Mt. Vernon Register-News

May 9, 2014

Second look for Revolving Loans

By TESA GLASS tesa.glass@register-news.com
The Register-News

---- — MT. VERNON — City Councilman David Wood said he wants the city to take a second look at its Revolving Loan program.

“I have a longstanding objection to the Revolving Loan program,” Wood said. “When it comes time to go over the Comprehensive Plan, I think we need to look at this program as well.”

The Revolving Loan program was started in 1985, as part of a federal program aimed at creating jobs and helping business in local communities. According to City Finance Director Merle Hollmann, the city received $2.4 million as seed money.

“Employment is the key focus to keep or retain jobs,” Hollmann said. “The funds must be kept separate from other city funds, and can only be used for approved projects that fit within the federal guidelines.”

The first Revolving Loan was to Ford Square in the amount of $200,000. Over the years, a total of 38 loans have been provided to local businesses, for a total of $4.1 million. Hollmann said loans are repaid with interest, and the monies in the funds also earn interest. The monies repaid and the interest from the loans is then used to be loaned out again.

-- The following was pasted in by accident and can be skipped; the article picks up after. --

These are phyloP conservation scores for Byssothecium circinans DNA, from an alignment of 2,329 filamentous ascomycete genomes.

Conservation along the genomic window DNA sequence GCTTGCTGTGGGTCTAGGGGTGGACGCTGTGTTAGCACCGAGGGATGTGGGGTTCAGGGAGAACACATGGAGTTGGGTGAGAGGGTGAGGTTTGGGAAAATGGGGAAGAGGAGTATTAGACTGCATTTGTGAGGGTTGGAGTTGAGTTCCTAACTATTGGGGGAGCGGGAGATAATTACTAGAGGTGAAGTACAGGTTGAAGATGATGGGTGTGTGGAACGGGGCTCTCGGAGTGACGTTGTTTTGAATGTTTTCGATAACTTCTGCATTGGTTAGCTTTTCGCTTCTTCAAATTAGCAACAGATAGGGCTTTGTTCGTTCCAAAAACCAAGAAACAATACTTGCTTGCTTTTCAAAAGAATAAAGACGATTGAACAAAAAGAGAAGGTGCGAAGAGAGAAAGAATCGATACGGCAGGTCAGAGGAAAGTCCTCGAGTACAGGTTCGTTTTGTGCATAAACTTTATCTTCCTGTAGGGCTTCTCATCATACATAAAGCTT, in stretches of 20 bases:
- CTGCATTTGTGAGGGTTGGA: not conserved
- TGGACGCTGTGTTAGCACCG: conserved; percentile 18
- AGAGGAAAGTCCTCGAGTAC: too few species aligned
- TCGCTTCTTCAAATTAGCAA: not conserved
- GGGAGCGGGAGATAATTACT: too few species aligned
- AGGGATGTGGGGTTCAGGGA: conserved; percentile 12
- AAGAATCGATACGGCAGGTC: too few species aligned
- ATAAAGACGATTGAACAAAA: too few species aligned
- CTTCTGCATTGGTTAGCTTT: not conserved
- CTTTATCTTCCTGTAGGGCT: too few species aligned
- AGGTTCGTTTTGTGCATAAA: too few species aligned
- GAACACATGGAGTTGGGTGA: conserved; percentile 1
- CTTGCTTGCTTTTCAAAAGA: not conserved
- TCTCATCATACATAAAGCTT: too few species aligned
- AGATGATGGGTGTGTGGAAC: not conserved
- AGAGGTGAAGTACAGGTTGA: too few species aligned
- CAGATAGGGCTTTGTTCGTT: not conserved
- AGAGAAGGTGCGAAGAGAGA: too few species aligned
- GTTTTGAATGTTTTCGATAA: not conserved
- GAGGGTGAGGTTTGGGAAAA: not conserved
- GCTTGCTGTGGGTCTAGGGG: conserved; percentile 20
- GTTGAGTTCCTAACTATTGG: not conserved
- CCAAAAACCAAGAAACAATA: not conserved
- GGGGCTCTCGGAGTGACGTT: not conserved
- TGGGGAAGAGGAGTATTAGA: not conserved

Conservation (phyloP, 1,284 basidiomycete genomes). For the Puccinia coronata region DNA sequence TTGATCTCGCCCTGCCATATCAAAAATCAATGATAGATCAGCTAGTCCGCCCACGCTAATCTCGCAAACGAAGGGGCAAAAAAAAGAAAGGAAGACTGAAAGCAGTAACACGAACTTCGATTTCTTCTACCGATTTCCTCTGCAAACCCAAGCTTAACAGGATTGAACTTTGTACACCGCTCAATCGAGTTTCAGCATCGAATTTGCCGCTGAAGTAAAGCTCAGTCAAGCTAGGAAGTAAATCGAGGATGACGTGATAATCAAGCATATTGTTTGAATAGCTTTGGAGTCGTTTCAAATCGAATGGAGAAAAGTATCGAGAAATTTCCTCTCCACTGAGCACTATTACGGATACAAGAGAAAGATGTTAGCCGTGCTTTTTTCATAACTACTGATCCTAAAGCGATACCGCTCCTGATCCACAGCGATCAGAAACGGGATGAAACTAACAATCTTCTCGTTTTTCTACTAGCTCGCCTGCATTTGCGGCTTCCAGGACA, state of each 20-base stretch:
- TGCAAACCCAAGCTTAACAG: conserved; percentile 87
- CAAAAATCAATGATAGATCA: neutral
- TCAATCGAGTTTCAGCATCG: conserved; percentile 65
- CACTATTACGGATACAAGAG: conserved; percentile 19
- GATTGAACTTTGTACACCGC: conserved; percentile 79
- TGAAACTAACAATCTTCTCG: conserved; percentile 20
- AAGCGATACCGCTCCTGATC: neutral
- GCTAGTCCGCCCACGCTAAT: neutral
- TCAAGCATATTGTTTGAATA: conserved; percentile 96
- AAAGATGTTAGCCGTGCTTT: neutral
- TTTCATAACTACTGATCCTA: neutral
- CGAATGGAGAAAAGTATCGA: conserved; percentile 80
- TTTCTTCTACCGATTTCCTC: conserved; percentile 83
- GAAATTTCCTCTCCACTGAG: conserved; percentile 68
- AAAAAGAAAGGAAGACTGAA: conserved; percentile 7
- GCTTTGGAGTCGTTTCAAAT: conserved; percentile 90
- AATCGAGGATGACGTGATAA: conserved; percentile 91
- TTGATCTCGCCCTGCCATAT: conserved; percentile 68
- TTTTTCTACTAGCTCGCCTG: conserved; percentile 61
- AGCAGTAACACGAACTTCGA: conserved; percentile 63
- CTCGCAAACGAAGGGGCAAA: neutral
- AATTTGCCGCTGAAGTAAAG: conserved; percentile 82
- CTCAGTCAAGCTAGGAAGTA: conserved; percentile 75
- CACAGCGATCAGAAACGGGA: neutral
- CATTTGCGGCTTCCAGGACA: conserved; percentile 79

“There are only two things we can do with the funds,” City Manager Ron Neibert said. “We can make loans to qualifying businesses as long as they are creating jobs, or we can do infrastructure projects as long as they are supporting jobs.”

Hollmann said the recaptured interest generated from the Revolving Loan

program must be spent in the manner the federal program dictates.

The city’s Revolving Loan Committee reviews all applications for the loans, and presents its recommendations to the council for approval before funds are made available to the applicants. Loans are made at a rate of 3 percent interest for business with the exception of manufacturing, warehousing and distribution, which may be loaned at a rate of 2.75 percent interest, Hollmann explained. Businesses may apply for a minimum of $5,000 and a maximum of $450,000 with the exception of manufacturing, warehousing and distribution, which may borrow up to $1.05 million.

“Jobs must be retained or created based on the amount being borrowed,” Hollmann continued. “Fifty-one percent of the jobs have to meet the (Housing and Urban Development) low to moderate income requirements.”

At this time, they city has 12 Revolving Loans on the books, three of which are in default status:

n Rendezvous Bar and Grill borrowed $112,500 and still owes a total of $103,524 to the city, although the building has been taken by the bank. The city has second lien on the property to recover additional funds;

n Wingman Designs, which borrowed $30,600 and owes $28,121 to expand the business, however the business expansion did not take place; and

n Southtown Youth Programs, which borrowed $75,000 and is behind in payments. The total amount of the loan still owing the city is $36,748.